Recount confirms defeat of Oregon ballot initiative to mandate labeling of GMOs
Oregon has completed a recount of a ballot measure to require labels on all food containing genetically modified organisms, or GMOs. The measure came within 800 votes of passing, but the Secretary of State’s office officially announced on Wednesday morning that the measure had been defeated. Proponents of GMO labeling, however, say they will not give up the fight. Jenka Soderberg has more from Portland.
The defeat of Measure 92, an Oregon ballot initiative to mandate the labeling of food containing genetically modified organisms, was made official this week with the certification of the ballot recount.
Proponents of the measure filed a last-minute lawsuit on Monday to reconsider 4500 contested ballots, but an Oregon judge dismissed it the following day.
Oregon is a state without polling stations, where voters send ballots by mail to election offices in sealed and signed envelopes. Ballots are subject to challenge if the voter forgets to sign the envelope or if the signature differs from the one on record. In such cases, voters have three weeks to verify their ballots.
More ballots were challenged this year than on average and when the Oregon Secretary of State’s office made the list of challenged voters public, supporters of Measure 92 went door-to-door to ask those voters to go in to the election office to make sure their ballots were counted.
These canvassers said they began to notice a pattern. “A majority of them are from Portland and a majority of them are for signatures that don’t match,” commented Theresa Mitchell, a supporter of Measure 92. “So I’ve some questions about that and the reason I say that is because Multnomah County is a reservoir for liberal and left votes and I find it less than credible that thousands of Multnomah County voters don’t know how to sign their ballots.”
The lawsuit filed this week by supporters of GMO labeling did not claim that there was a deliberate attempt by the opposition to have thousands of votes challenged, but did ask for the challenged votes to be counted. A judge dismissed the lawsuit, but supporters of the measure say they are considering an appeal.
This is the second legal challenge filed by Measure 92 supporters during the recount process. The first, filed on December 2nd, claimed that the opponents of the measure hired people from out-of-state to act as observers in the recount. Tony Green from the Oregon Secretary of State’s office explains how a recount works in Oregon: “Counties do it and it’s a hand count as opposed to a machine count. So you’ll have people looking over each ballot and determining whether it was a yes, no or whether they didn’t pick either one. A member of both the pro and the anti measure campaigns are entitled to observe the counting in each county.”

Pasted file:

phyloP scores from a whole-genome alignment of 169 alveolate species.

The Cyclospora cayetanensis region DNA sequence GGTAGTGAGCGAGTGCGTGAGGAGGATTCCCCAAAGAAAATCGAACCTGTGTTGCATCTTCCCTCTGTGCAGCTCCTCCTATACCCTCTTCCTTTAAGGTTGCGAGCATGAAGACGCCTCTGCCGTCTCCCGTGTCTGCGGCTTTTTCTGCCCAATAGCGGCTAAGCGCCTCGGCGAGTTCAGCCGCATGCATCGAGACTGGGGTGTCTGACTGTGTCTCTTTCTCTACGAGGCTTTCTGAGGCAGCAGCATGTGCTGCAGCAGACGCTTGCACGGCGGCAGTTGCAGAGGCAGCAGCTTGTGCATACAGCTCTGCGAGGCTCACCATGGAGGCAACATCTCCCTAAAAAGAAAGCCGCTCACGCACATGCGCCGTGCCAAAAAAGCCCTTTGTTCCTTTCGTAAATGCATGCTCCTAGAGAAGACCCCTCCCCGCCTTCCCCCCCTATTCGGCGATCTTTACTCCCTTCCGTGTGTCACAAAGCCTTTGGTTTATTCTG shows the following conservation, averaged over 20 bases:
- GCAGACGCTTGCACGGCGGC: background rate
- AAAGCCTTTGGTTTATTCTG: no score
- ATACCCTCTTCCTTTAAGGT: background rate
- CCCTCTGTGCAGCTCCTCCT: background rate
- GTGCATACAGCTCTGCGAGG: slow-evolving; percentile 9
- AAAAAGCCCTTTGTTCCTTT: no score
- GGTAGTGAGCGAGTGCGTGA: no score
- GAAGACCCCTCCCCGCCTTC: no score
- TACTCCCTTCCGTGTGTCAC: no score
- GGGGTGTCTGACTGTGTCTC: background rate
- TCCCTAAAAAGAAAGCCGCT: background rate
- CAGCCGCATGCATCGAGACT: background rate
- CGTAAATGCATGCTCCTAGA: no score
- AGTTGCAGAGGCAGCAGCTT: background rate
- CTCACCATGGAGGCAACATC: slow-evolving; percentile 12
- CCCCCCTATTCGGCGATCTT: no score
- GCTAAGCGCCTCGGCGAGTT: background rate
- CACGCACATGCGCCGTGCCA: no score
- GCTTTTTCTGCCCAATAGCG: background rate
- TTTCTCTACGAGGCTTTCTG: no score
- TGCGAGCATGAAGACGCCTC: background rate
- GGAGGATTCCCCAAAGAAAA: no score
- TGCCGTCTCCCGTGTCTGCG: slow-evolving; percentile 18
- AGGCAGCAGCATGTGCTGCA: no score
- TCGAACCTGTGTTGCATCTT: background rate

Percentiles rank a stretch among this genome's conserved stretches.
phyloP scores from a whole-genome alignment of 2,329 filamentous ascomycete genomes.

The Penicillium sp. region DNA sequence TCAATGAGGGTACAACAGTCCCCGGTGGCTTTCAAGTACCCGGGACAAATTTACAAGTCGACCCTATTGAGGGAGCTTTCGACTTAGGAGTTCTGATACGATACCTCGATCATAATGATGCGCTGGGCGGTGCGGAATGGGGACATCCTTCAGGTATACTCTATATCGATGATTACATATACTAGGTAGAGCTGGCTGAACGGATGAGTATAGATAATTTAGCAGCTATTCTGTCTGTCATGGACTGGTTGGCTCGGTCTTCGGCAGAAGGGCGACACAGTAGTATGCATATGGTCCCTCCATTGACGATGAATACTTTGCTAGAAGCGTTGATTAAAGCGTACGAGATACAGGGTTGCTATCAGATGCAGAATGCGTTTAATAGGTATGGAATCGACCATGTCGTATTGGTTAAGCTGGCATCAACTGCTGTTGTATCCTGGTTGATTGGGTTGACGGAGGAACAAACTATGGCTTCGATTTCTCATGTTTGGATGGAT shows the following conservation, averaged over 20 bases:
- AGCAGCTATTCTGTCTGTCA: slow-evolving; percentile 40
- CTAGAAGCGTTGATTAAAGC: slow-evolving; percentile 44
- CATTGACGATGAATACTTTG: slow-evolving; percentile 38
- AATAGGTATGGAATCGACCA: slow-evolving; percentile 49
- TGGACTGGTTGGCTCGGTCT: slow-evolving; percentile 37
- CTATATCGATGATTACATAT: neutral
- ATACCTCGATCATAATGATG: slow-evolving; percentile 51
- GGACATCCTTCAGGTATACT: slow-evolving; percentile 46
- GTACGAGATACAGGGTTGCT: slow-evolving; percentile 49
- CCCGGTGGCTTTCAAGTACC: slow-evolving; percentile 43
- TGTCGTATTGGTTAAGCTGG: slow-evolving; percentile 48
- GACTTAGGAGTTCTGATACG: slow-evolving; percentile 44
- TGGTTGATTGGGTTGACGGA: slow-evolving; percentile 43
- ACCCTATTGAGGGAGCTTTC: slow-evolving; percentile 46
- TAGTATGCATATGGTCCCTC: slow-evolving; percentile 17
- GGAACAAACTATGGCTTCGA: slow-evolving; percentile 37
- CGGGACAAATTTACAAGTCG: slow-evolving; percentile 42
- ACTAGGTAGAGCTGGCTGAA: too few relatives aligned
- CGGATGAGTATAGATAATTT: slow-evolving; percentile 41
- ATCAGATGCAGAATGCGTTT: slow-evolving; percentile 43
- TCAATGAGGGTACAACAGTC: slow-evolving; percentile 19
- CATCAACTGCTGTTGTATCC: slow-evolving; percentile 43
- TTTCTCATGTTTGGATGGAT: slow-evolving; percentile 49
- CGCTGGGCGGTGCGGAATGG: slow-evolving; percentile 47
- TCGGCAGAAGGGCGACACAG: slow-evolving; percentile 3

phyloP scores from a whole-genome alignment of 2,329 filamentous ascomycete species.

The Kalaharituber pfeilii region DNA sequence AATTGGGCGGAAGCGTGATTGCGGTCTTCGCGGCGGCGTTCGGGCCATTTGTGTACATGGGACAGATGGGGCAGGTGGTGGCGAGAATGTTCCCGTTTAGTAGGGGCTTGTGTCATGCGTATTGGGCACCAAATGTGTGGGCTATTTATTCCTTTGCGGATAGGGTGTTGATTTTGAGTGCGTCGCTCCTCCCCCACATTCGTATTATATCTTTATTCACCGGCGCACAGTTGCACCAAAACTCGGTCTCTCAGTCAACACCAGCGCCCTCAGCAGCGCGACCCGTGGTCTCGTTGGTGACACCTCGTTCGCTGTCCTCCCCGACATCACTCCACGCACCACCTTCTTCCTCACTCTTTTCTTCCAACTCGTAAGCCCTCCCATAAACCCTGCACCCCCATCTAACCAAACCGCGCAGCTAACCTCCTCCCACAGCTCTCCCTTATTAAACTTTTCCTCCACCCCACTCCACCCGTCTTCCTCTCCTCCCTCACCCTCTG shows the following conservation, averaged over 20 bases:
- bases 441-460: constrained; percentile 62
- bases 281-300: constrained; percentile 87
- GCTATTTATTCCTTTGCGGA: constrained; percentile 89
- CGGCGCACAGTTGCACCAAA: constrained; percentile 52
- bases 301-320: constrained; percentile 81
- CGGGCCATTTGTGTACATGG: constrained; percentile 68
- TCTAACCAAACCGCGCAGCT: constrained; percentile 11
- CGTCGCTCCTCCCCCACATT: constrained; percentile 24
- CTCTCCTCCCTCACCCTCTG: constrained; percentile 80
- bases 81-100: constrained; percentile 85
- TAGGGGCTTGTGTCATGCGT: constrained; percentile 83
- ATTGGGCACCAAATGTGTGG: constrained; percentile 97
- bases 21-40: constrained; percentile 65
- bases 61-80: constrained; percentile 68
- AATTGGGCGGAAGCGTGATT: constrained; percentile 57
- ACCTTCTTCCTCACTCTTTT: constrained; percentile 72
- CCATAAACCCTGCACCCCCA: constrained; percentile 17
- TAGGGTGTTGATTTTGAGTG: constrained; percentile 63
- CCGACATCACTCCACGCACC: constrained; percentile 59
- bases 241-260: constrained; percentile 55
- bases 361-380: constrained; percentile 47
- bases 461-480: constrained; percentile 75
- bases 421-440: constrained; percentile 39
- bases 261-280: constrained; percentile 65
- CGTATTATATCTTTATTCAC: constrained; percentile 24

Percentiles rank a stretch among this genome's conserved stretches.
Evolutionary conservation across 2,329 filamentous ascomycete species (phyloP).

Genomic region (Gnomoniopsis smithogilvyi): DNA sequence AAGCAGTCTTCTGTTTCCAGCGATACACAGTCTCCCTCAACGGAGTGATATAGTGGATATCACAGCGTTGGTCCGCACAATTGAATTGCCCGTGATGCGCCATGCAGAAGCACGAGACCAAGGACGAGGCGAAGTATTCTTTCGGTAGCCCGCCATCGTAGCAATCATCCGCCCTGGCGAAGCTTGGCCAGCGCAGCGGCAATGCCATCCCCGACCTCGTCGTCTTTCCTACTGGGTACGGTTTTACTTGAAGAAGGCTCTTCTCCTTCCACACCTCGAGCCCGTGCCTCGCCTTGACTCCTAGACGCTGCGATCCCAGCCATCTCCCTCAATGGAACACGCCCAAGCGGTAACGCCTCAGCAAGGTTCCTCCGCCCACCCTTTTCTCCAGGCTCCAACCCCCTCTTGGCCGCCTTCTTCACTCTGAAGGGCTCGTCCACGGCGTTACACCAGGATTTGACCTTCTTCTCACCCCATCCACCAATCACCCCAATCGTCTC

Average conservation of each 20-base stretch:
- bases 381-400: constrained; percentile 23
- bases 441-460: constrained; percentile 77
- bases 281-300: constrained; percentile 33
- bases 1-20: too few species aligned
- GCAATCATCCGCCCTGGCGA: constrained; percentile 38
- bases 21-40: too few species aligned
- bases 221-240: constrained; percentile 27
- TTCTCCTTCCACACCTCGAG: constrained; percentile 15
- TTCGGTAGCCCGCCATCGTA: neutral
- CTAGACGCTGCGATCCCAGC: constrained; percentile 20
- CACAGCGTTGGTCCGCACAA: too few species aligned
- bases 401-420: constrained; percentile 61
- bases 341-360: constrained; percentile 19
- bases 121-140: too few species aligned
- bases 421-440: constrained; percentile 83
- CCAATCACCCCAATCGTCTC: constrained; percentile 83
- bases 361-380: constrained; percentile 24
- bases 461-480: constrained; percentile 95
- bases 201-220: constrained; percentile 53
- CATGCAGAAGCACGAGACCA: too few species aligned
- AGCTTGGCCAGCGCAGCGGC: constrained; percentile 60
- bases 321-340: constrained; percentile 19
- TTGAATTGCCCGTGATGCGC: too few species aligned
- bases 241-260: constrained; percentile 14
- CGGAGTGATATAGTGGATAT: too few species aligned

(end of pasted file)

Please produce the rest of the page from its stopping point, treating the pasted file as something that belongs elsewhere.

The observers sent by the supporters and opponents of the measure must, by law, be Oregon residents. But in this case, supporters of GMO labeling – like John DeAndrade – said some of those standing in as recount observers for the ‘No on 92’ side came from out of state. ”They brought in out-of-state people to help defeat, to challenge ballots in this process and the yes campaign said ‘hey, you can’t do this, that’s not legal.’”
Even before the lawsuits, the GMO labeling ballot measure has been the most expensive in Oregon history. Several weeks before the election, a multi-million dollar ad campaign targeted television viewers. In one ad, an Oregon farmer says “Measure 92’s complex Oregon-only food labeling scheme would unfairly hurt Oregon farmers. It would also increase grocery costs for Oregon consumers, and give them misleading information about foods they buy.”
Many Oregon family farmers in fact have been leading the campaign to label GMOs, particularly in southern Oregon, where two rural counties have banned GMO crop production altogether in a bid to prevent genetic contamination of organic crops.
Data from the Oregon Secretary of State shows the biggest funders of the “No on 92 Coalition” were the biotech seed giants DuPont Pioneer and Monsanto. Soda giants Coca-Cola and Pepsi also contributed heavily, as did processed food companies.
Former Ohio Congressman Dennis Kucinich came to Oregon to support the GMO labeling bill, and challenged the assertion that it would cost the companies and the state of Oregon any additional money to implement: “Look, they’re already printing labels with ingredients. So, if you’re already printing labels with ingredients, you just put on there ‘genetically engineered.’ Extra printing, no real cost at all.”
The measure was defeated by a razor-thin margin of just over 800 votes – out of over one and a half million votes cast. And while the recount confirms the measure’s defeat, supporters of labeling say the battle is not over.
In addition to appealing the dismissal of their lawsuit demanding that all challenged ballots be counted, the Oregon ‘Right to Know’ campaign is already planning to put another measure to label genetically modified organisms on the ballot in the 2016 election.